Childbirth is a tough but natural process. For Sarah Bell, it was particularly interesting.
Bell’s fiance, Matthew Lynn, explains that she began experiencing contractions about 3 a.m. Saturday. They went to the Taylor County Hospital, but were sent home, because nurses said the pains were “mild.” When they returned home about 8 a.m., she had him run water for her to take a bath, hoping it would help. It didn’t, and instead they both tried to sleep.
“Next thing you know, she’s squalling bloody murder,” Lynn said, who explains he had fallen asleep by this time. He went to check on her, to find her standing in the bathtub, in the midst of giving birth.
Apparently, when Bell had gotten up to use the bathroom, her water broke. She did the best thing she could think of, which was to climb into the tub, where water was still standing.
“The nurses here (Ephraim McDowell) said that was probably the smartest thing she could have done,” Lynn said.
He says he ran to get the phone, which was “5 feet away,” and dial 911. He returned in time to see his daughter making her appearance into the world, as she was halfway out, according to Lynn. The next few minutes were chaotic, as he was attempting to balance the phone and hold the baby.
For both parents, it seems as if instincts just kicked in.
“All I could think was 911, and I hope everything will be all right,” he said. Mostly, he says there was not enough time to think about anything, just react to what was happening.
Bell agrees, and said, “I didn’t have time to think.”
Matthew Lynn’s grandmother, Donna Sharp, who lives on the main floor of the house the new parents occupy, believes they did all right.
“They handled it real well, to be first-time mom and dad,” she said. Sharp wasn’t home at the time, and says had she been, she probably would have fainted.
“We’d have needed two ambulances,” Lynn said, laughing. They estimate that Raegyn Emelin Lynn made her appearance around 11:19 a.m. Saturday, which is precisely the day she was expected.
It took about 20 minutes for the ambulance to reach the residence, but Lynn and Bell say they were thoroughly impressed with the job EMTs did. According to Bell, two of the responders were not actually on duty but simply came to help.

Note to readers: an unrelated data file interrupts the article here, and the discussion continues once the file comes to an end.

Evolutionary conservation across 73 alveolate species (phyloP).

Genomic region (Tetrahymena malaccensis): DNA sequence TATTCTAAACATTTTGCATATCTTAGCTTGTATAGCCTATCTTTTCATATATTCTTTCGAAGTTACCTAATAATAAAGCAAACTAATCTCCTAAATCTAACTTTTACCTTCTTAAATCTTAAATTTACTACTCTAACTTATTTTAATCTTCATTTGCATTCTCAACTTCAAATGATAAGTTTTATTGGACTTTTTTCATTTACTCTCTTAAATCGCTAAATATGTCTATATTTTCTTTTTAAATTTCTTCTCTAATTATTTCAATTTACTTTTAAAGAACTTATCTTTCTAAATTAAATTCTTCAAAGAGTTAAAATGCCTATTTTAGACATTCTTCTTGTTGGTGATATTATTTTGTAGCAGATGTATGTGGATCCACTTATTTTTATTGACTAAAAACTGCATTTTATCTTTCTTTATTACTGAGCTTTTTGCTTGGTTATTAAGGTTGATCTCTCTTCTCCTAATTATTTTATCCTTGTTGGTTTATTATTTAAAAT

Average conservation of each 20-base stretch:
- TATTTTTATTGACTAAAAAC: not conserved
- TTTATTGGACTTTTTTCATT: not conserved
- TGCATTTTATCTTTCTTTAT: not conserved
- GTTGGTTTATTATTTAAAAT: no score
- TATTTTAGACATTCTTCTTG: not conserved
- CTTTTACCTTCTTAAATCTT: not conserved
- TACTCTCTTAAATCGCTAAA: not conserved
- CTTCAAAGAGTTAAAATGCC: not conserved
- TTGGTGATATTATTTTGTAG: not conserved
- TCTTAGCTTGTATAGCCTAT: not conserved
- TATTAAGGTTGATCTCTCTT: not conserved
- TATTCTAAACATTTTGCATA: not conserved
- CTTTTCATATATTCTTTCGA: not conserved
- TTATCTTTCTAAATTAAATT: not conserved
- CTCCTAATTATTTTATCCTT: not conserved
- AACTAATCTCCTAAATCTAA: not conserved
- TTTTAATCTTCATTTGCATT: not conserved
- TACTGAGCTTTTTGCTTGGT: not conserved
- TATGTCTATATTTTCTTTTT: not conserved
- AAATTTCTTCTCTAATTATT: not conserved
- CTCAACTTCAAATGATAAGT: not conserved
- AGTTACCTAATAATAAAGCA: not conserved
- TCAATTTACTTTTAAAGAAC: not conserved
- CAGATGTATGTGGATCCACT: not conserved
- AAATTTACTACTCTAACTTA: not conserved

“You couldn’t ask for better people,” Lynn said. He explains that the emergency room nurses at Ephraim were equally impressed with the EMTs and the way they handled the whole situation. He said that the staff at Ephraim simply stepped in and took over as soon as they arrived, even before mother and daughter were admitted.
Reflecting back on the experience, they all realize how easily things could have gone wrong.
“The good Lord was watching over them, that’s for sure,” Sharp said. Lynn agrees with those sentiments, echoing similar ones of his own.
Baby Raegyn is recovering nicely from the experience. When they were first admitted, the baby had a high white blood cell count and had transient tachypriea, which Bell explains is amniotic fluid on her lungs. However, now the little one is with her parents, and they say doctors are monitoring to make sure she is eating and gaining weight as she should be. They hope to go home in the next day or so.
The family also is able to joke about what happened. Bell says she and Lynn had been at the Apple Festival the night before and that her dad was there when he found out.
“Dad was cooking pork burgers,” she said, marveling at how strange it must have been for him to hear the news that way.
She also says there’s a trick to making things happen faster, one that her grandma, Polly Monday, had already warned her against.
“Eating green apples,” Bell said. Both women had eaten them shortly before their labors, and both had a quick labor. Almost too quick for Bell and Lynn.
“Next time, we’ll just come on to the hospital and wait in the parking lot,” she said, laughing.